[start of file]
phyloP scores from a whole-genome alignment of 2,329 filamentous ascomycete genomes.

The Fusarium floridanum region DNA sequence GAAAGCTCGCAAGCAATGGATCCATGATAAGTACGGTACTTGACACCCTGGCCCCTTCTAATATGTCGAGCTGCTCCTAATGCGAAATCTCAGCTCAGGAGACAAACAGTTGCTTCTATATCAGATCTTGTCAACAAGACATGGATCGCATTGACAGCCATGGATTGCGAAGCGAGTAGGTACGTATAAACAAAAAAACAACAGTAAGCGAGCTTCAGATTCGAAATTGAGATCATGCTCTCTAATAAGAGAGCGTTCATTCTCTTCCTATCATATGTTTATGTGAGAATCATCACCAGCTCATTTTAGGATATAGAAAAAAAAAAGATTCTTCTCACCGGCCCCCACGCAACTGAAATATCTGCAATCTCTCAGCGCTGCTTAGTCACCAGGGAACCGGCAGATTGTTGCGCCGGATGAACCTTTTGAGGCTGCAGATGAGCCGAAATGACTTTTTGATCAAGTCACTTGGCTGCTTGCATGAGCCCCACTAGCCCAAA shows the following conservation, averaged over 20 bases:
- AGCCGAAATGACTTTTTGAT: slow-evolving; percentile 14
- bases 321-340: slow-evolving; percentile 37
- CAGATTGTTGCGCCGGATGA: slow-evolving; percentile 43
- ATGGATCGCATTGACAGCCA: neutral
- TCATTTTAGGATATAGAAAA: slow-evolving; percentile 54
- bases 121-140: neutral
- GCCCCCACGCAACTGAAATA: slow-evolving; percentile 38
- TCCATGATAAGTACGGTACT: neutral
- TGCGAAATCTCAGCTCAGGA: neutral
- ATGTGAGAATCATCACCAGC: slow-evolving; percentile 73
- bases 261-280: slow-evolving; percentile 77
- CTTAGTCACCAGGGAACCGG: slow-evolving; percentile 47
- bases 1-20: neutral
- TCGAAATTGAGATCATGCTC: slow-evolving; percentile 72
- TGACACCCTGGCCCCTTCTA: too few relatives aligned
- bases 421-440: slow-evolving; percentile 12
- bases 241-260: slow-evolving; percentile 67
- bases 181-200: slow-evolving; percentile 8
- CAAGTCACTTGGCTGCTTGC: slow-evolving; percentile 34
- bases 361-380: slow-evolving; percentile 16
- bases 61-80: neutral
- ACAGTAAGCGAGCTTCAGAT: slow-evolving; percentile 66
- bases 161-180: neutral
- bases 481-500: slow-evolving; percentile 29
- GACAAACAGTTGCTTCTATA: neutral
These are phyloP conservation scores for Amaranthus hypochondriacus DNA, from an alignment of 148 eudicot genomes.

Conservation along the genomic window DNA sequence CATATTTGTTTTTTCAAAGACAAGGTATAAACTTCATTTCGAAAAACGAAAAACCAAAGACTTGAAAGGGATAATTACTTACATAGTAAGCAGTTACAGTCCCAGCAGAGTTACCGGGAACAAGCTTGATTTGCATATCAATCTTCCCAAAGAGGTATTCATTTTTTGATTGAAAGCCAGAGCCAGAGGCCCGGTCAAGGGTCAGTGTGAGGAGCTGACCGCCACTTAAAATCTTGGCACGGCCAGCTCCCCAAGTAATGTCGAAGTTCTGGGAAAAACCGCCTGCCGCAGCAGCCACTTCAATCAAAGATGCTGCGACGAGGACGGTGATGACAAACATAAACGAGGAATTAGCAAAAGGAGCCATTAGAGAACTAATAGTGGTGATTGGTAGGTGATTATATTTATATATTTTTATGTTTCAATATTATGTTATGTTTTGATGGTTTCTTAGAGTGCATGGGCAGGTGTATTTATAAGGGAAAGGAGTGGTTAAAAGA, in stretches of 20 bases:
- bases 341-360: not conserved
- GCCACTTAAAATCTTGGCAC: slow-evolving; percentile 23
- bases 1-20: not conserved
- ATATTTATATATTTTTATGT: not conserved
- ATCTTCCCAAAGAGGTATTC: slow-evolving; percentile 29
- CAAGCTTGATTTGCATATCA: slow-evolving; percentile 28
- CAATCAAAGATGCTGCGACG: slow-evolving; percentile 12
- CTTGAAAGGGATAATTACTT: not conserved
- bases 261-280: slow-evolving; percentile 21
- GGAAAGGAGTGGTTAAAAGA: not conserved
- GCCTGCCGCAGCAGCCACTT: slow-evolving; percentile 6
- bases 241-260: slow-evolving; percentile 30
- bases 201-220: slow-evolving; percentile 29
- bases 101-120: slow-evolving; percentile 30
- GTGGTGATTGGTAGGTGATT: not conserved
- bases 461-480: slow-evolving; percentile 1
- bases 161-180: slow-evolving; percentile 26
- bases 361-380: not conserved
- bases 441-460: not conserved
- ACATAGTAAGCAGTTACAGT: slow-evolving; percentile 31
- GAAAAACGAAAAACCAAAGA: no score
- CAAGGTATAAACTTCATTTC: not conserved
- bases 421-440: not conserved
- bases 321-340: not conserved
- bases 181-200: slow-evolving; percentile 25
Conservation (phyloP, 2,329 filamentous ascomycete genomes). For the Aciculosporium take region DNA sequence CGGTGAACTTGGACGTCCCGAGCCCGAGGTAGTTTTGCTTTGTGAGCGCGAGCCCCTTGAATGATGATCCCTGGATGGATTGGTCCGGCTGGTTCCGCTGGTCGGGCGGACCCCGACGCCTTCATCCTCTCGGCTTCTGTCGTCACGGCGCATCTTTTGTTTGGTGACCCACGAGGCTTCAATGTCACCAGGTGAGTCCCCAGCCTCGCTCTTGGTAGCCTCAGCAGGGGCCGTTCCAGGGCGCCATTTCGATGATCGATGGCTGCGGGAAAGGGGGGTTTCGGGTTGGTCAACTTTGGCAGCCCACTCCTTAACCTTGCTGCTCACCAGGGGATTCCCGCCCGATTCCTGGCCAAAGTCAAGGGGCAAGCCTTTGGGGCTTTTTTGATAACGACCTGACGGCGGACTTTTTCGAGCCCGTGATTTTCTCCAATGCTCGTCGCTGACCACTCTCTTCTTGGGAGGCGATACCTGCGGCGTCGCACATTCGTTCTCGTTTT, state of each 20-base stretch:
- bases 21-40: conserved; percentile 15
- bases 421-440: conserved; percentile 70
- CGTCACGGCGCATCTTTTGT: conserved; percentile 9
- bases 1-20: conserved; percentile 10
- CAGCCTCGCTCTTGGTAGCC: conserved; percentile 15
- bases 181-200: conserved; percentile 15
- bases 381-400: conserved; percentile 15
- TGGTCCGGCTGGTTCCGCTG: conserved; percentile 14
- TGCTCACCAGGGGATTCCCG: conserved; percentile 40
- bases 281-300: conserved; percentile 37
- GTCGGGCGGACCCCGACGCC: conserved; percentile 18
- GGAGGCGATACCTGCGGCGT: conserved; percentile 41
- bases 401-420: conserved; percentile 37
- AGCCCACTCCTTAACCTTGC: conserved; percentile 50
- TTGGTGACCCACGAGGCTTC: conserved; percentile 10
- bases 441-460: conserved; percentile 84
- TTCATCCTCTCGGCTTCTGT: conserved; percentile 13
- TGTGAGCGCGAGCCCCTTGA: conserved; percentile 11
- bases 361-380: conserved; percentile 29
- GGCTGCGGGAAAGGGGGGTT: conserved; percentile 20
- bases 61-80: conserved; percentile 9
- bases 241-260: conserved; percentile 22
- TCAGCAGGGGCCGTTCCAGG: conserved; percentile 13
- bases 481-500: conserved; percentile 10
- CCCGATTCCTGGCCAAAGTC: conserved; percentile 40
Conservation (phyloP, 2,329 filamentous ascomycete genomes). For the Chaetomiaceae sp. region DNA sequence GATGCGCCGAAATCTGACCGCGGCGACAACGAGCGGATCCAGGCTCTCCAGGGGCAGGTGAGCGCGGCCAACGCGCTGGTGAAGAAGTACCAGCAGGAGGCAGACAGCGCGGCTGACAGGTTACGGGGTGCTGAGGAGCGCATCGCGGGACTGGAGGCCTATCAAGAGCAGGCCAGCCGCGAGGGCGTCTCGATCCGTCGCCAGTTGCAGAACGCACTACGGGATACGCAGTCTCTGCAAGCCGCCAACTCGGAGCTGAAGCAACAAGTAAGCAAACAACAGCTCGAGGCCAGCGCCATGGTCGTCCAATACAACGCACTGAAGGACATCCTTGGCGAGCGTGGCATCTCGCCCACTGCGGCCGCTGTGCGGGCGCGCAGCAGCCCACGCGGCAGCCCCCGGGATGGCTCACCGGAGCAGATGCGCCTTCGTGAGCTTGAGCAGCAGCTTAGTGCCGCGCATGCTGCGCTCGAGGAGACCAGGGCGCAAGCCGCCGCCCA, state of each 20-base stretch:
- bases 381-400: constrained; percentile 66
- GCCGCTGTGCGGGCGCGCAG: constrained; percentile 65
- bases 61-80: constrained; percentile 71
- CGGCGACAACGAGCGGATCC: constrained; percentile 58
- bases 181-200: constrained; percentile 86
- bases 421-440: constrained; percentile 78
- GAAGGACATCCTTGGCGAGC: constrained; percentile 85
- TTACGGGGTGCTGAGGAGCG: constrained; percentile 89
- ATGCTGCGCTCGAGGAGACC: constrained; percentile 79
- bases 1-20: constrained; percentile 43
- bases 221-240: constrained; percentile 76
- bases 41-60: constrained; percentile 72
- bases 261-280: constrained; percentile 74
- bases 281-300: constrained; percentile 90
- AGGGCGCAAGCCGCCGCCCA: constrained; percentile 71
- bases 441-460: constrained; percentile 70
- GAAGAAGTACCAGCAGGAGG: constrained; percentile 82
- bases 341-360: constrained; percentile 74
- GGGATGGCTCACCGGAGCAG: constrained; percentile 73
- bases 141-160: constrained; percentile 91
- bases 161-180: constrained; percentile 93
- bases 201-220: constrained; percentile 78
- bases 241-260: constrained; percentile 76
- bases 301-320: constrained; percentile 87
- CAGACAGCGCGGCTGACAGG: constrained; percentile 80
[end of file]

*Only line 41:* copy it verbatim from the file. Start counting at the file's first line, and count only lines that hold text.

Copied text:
- bases 241-260: slow-evolving; percentile 30